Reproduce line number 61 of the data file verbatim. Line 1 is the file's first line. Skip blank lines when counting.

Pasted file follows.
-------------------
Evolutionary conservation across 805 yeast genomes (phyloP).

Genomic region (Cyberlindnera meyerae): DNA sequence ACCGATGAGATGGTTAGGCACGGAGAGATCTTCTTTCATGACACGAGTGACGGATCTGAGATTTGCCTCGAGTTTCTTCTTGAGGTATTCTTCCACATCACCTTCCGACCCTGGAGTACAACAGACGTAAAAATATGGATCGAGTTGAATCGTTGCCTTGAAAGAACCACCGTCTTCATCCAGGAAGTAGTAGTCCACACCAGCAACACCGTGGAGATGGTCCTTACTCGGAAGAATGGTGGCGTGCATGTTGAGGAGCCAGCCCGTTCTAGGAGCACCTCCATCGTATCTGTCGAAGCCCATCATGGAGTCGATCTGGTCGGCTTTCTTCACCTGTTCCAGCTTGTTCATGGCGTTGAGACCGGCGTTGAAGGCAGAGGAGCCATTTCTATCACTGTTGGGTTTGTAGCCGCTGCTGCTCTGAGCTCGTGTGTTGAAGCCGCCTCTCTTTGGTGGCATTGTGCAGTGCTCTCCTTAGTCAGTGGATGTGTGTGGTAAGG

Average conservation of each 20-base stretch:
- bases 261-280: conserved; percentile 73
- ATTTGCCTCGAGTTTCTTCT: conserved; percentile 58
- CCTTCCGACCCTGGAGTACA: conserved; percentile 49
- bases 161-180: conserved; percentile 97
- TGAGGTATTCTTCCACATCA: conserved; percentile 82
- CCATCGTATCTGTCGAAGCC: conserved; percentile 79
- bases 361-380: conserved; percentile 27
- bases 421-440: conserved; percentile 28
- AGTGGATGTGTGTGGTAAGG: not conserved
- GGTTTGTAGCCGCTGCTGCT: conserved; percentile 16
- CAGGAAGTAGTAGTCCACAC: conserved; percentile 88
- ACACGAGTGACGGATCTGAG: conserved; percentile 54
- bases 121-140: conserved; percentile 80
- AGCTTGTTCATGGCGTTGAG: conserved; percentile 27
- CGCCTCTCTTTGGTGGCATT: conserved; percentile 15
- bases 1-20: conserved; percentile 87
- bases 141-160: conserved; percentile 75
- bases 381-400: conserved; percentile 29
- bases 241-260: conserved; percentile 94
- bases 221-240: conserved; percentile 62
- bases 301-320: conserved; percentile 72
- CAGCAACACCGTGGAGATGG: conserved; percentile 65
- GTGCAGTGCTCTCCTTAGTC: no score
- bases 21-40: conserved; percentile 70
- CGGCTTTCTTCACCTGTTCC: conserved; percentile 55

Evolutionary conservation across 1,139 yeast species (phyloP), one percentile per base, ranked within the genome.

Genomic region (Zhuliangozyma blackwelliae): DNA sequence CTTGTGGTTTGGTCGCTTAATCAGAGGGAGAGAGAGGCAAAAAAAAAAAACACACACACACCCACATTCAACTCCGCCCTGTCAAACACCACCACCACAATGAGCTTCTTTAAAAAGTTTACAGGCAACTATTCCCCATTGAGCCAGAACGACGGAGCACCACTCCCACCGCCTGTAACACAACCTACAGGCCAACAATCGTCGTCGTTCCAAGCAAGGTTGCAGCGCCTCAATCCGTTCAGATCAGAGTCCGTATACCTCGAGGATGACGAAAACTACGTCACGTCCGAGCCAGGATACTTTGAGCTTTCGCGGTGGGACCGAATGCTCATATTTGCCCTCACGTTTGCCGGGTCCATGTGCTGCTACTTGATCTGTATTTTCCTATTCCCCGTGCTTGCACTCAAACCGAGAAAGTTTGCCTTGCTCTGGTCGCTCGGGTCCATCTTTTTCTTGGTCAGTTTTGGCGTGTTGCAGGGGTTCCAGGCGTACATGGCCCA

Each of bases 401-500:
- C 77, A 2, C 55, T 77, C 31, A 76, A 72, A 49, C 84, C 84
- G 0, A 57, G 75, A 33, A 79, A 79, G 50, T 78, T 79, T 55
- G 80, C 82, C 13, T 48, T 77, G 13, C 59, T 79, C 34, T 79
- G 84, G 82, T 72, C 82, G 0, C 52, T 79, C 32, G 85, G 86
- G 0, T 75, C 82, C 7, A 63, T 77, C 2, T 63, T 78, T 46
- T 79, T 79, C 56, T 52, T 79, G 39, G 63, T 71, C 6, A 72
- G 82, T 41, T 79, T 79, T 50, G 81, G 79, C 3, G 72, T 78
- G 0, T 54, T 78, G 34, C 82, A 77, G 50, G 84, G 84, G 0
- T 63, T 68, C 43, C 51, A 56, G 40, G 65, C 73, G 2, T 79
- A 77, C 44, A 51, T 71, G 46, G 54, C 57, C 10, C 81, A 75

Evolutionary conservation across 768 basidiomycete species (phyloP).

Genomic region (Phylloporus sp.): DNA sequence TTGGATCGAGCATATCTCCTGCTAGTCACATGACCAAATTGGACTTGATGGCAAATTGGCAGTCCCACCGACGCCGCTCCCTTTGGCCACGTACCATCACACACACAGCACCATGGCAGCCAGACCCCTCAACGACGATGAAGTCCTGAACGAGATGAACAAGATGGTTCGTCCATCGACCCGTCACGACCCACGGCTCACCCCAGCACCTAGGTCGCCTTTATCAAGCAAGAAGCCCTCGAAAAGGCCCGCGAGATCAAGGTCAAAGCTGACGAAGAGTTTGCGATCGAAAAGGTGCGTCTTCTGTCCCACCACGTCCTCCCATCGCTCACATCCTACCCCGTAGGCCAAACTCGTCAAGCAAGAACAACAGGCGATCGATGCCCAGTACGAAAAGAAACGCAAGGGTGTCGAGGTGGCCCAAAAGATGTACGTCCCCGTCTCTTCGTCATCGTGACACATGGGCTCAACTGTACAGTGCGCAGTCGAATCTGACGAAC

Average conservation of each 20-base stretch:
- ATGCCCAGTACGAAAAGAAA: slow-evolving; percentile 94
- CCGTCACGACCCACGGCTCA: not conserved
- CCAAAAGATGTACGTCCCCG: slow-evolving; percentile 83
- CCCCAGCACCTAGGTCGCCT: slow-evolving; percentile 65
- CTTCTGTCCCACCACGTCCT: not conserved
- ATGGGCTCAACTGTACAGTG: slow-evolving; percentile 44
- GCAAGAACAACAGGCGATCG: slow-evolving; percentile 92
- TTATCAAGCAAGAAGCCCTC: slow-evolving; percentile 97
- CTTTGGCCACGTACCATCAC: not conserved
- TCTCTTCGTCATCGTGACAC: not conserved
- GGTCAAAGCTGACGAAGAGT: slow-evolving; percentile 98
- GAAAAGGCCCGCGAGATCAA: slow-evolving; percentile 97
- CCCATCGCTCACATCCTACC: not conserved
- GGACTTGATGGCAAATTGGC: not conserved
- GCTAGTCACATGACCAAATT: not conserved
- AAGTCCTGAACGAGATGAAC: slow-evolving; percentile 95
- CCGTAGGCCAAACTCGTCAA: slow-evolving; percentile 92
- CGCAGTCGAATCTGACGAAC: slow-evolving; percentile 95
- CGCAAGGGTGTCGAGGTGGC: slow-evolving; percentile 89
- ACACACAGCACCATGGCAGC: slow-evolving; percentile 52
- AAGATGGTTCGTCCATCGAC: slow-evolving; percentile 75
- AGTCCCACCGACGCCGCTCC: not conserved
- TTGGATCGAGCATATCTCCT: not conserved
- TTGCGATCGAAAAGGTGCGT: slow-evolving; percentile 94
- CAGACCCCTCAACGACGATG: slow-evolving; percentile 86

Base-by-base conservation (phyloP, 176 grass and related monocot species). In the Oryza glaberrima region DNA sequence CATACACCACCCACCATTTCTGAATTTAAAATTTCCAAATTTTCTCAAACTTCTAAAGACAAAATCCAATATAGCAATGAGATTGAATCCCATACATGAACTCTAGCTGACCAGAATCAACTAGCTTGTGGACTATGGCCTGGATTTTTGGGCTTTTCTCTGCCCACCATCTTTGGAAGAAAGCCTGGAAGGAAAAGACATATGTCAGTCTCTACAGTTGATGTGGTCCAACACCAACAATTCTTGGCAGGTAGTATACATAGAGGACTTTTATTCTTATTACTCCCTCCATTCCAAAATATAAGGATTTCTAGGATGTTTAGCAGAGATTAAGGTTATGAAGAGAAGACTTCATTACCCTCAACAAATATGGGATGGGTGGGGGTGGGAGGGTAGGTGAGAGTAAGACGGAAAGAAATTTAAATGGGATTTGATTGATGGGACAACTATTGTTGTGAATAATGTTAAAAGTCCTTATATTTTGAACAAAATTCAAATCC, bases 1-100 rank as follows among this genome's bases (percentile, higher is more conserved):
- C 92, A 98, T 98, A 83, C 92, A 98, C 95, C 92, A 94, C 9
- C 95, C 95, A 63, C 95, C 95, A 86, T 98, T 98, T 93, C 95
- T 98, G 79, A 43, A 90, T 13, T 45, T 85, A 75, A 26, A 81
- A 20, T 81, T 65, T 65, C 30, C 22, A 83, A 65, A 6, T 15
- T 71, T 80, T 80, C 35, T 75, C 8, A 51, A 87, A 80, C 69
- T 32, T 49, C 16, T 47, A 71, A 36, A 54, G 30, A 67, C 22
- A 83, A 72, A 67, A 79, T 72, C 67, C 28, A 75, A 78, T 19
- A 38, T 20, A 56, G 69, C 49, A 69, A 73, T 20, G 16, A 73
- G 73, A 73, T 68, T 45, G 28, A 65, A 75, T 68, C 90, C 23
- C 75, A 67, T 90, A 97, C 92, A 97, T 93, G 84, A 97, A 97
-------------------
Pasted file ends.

- CCGTAGGCCAAACTCGTCAA: slow-evolving; percentile 92